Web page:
Although the majority found that there were some differences between Aereo and the companies in Fortnightly and Teleprompter, it held that the “overwhelming likeness to the cable companies” these technological differences do “not make a critical difference here.”
The majority rejected Aereo’s argument that its customer-specific transmissions and antennas distinguished its services from those of CATV providers. Under the objective of the transmit act, the majority held that “these behind-the-scenes technological differences do not distinguish Aereo’s system from cable systems which do perform publicly.” The majority held that the congressional intention of copyright protection under the act should also “protect a copyright holder from the unlicensed activities of Aereo.”
Also, the majority held that Aereo’s customers constitute “the public,” as defined in the Copyright Act, because “Aereo communicates the same contemporaneously perceptible images and sounds to a large number of people who are unrelated and unknown to each other.” The fact that Aereo users have the ability to receive their selected “programs at different times and locations is of no consequence,” the majority said.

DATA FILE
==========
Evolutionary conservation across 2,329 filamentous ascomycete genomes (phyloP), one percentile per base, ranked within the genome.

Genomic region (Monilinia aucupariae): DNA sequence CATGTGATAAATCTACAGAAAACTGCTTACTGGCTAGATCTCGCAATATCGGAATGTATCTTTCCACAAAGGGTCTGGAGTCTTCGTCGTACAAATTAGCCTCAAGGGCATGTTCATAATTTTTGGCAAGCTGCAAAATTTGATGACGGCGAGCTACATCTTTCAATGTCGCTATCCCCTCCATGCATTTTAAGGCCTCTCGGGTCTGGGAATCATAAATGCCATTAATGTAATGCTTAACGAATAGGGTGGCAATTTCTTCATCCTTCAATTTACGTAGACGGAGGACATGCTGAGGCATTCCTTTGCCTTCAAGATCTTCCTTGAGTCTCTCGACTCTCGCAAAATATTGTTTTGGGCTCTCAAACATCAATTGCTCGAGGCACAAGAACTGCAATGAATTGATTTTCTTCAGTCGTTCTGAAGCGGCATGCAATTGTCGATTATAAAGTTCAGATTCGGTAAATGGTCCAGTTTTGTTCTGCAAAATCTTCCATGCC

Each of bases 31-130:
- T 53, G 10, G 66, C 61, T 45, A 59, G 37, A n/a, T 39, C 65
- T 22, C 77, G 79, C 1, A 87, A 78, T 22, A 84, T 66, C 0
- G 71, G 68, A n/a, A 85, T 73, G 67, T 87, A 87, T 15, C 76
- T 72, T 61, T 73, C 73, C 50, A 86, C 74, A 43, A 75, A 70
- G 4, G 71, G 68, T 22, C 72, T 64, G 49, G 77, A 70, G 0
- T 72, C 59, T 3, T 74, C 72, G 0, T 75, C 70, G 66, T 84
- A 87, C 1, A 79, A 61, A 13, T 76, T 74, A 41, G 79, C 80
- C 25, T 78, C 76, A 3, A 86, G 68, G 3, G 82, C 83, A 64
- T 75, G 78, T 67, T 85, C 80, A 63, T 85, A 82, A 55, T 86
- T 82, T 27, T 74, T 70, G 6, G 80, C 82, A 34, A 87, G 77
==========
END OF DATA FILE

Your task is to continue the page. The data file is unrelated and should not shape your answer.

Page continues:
Addressing concerns that had been raised over the course of the case, the majority said that “[g]iven the limited nature of this holding,” it believed that this decision will not “discourage the emergence or use of different kinds of technologies.”
Justice Antonin Scalia offered a dissenting opinion, joined by Justices Clarence Thomas and Samuel Alito, stating that the majority’s opinion “disregard[s] widely accepted rules for service-provider liability” and constitutes “an improvised standard . . . that will sow confusion for years to come.”